some clinics, abortion services. The dialogues of potentially cutting funds for Planned Parenthood created several pro-life and pro-choice campaigns on social media pages like Facebook.
Where do I stand in this debate? I am both pro-life and pro-choice, and believe Planned Parenthood is a great organization. In some cases, a woman may feel that she needs to have an abortion. A woman is also a life and should be able to make that choice. As a society, we must recognize that family planning services are necessary for women and men.
One item society must change is the access to quality birth control. Several people, including teenagers, do not know the kinds of birth control on the market. Schools do not always teach methods to practice safe sex, and some teenagers have unwanted pregnancies. Schools and doctors’ offices need to educate women on birth control methods. If a woman or couple knows they do not want a child, they should use birth control. Birth control is a great way to prevent unwanted pregnancy and some abortions.
In certain areas of the United States, young women do not have access to birth control options and/or abortions. Some end up with unwanted pregnancies because they do not have access to a doctor who would prescribe them birth control or to a store with condoms. Occasionally, birth control methods do not work, and the woman becomes pregnant. Many young women are not able to care for babies and need to be able to seek a safe, legal and sanitary abortion. A co-worker once told me this, “To have a child, you must be ready to give up everything for the child. I had my first one at 16 and was ready, but some aren’t. You have to be ready.” If young girls are ready to become mothers and want to take care of their babies, I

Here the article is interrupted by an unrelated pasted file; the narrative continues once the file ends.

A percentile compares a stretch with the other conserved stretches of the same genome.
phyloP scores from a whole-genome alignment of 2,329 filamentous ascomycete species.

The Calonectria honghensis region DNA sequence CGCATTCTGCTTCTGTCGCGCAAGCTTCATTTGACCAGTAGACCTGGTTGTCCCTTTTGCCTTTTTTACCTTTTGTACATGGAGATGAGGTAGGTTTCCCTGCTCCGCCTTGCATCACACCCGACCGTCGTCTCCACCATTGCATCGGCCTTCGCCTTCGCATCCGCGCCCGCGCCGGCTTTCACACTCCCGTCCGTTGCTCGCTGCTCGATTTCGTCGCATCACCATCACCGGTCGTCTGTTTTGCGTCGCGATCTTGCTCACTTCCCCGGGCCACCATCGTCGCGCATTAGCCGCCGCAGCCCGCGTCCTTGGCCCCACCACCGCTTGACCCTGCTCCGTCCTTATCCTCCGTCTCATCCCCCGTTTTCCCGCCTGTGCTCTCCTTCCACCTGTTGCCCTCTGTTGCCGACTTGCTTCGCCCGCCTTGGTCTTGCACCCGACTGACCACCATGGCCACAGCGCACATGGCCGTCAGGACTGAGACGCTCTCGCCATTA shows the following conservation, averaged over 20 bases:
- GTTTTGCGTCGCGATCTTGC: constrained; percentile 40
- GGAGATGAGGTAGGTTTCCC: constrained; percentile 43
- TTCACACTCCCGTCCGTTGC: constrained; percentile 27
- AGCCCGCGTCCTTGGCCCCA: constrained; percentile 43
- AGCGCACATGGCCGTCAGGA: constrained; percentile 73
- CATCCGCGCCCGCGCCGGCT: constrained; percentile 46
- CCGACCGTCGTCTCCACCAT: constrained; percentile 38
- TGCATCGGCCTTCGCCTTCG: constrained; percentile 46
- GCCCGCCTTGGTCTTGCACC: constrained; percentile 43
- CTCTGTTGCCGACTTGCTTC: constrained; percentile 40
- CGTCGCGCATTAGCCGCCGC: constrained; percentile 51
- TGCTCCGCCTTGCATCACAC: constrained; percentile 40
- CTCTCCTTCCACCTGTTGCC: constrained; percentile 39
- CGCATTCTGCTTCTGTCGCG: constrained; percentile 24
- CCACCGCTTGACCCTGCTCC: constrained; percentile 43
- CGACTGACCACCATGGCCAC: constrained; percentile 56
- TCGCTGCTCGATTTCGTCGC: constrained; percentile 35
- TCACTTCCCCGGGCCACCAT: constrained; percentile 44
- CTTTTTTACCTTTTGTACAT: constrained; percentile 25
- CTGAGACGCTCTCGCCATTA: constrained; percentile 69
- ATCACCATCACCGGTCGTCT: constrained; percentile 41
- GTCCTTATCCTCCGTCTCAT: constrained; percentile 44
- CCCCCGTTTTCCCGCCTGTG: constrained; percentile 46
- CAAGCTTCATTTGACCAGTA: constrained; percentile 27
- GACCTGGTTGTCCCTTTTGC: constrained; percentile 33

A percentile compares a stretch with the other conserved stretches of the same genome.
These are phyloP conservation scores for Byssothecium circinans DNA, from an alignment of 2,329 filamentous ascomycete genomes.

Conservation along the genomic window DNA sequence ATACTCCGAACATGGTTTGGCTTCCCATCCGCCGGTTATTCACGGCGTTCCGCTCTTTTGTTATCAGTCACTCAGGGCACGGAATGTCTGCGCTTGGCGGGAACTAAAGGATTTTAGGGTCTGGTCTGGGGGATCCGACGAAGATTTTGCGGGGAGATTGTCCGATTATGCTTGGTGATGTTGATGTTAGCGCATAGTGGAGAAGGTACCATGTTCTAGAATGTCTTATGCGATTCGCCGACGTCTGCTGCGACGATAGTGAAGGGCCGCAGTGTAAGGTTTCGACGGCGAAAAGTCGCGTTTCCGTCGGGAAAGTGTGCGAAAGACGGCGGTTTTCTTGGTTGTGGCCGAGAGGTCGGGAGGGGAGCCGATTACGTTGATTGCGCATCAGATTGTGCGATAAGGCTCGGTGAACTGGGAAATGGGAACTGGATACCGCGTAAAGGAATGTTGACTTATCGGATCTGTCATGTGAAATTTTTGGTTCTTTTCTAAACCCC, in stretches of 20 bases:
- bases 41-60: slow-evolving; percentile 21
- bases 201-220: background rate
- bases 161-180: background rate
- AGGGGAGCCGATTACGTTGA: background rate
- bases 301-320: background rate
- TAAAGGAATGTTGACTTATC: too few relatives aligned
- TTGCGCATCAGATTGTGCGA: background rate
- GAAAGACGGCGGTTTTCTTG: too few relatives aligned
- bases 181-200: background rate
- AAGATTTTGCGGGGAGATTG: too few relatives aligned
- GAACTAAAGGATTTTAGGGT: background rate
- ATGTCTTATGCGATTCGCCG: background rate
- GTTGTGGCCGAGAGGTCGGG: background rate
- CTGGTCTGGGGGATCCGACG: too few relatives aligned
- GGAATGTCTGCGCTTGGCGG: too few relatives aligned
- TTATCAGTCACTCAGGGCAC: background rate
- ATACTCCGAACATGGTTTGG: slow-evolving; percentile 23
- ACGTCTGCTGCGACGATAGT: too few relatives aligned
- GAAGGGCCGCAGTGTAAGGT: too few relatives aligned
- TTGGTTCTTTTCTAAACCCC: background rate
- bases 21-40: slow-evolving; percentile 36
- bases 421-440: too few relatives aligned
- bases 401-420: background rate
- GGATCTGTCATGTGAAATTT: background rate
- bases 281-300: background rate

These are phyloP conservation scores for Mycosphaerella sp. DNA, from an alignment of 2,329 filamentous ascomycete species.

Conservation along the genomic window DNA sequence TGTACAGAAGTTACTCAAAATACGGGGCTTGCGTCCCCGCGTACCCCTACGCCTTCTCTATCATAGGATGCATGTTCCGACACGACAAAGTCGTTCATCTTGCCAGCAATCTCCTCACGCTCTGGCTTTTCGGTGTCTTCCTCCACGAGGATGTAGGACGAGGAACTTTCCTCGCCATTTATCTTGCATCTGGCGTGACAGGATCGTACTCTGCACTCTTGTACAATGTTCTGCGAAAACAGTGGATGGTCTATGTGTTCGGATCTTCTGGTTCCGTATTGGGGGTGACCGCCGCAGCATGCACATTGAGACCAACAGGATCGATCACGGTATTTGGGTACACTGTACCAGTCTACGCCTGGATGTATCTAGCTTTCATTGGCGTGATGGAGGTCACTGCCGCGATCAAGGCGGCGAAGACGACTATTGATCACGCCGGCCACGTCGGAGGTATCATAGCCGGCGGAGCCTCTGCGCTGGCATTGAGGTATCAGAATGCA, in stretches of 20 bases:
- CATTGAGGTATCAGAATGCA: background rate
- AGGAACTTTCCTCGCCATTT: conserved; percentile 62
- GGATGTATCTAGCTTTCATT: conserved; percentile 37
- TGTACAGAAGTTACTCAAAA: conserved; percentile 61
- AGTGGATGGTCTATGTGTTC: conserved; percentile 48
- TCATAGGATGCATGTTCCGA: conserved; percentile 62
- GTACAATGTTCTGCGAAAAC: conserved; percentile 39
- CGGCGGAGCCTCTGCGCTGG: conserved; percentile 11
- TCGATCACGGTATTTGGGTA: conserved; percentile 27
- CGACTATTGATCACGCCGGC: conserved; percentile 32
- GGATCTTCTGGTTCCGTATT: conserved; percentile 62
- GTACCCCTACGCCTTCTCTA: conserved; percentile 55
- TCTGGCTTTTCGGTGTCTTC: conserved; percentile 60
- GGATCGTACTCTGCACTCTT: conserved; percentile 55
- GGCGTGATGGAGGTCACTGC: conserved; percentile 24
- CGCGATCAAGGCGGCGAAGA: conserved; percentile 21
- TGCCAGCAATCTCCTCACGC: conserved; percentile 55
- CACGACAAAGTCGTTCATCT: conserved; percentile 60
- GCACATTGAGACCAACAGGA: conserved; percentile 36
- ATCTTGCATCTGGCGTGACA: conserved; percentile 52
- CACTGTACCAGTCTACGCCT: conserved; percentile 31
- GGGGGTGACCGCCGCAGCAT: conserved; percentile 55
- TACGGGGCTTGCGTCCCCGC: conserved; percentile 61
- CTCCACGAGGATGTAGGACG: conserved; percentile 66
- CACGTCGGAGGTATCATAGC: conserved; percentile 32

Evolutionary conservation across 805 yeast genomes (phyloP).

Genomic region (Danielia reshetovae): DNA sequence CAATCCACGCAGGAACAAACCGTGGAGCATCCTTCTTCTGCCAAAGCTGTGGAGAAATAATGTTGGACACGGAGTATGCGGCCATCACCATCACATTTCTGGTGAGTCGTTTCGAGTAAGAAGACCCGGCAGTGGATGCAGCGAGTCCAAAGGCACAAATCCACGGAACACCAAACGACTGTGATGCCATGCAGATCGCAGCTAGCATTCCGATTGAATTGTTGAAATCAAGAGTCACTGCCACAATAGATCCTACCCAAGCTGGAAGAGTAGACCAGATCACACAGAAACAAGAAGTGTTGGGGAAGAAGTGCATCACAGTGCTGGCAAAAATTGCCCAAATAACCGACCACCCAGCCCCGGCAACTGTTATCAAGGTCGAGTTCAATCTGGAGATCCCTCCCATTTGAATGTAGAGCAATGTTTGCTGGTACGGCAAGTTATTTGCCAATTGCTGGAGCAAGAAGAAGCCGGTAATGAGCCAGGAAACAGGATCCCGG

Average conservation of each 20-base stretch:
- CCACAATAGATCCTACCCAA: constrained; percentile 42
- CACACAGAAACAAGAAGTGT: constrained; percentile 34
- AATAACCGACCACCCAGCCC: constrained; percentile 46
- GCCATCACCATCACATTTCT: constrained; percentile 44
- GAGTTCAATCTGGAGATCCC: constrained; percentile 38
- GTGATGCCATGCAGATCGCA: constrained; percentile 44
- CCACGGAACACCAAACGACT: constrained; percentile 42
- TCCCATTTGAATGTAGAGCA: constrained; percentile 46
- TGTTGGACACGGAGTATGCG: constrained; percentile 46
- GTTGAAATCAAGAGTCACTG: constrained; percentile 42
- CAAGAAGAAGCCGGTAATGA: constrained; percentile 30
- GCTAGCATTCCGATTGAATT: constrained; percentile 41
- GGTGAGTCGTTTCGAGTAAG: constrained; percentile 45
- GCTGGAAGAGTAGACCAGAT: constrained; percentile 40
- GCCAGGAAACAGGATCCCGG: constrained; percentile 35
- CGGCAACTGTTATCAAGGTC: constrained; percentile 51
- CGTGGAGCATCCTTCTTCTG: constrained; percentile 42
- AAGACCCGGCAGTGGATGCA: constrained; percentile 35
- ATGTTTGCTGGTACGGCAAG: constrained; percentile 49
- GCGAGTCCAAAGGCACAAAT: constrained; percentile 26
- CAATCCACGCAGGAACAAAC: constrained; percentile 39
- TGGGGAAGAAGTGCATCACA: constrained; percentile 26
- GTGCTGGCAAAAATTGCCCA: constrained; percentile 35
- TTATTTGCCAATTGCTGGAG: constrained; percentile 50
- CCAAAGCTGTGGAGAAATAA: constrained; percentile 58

respect their decision. But options must be available for those who are not ready.
Several women medically must have abortions. In 2012, Savita Halappanavar died from blood poisoning. Her husband said she would have survived if she had had an abortion, but since her baby had a fetal heartbeat, she was not able to do anything because abortion is illegal in Ireland.
One of my friends personally knows a woman in Wisconsin who received an abortion. She became pregnant and doctors diagnosed the fetus with omphalocele at the ultrasound. Doctors concluded the mother would suffer risky childbirth, and the child would die. The mother possibly may have died too. This woman decided to have an abortion. She did not want to suffer through another child’s death. I cannot imagine what it was like to be in her shoes.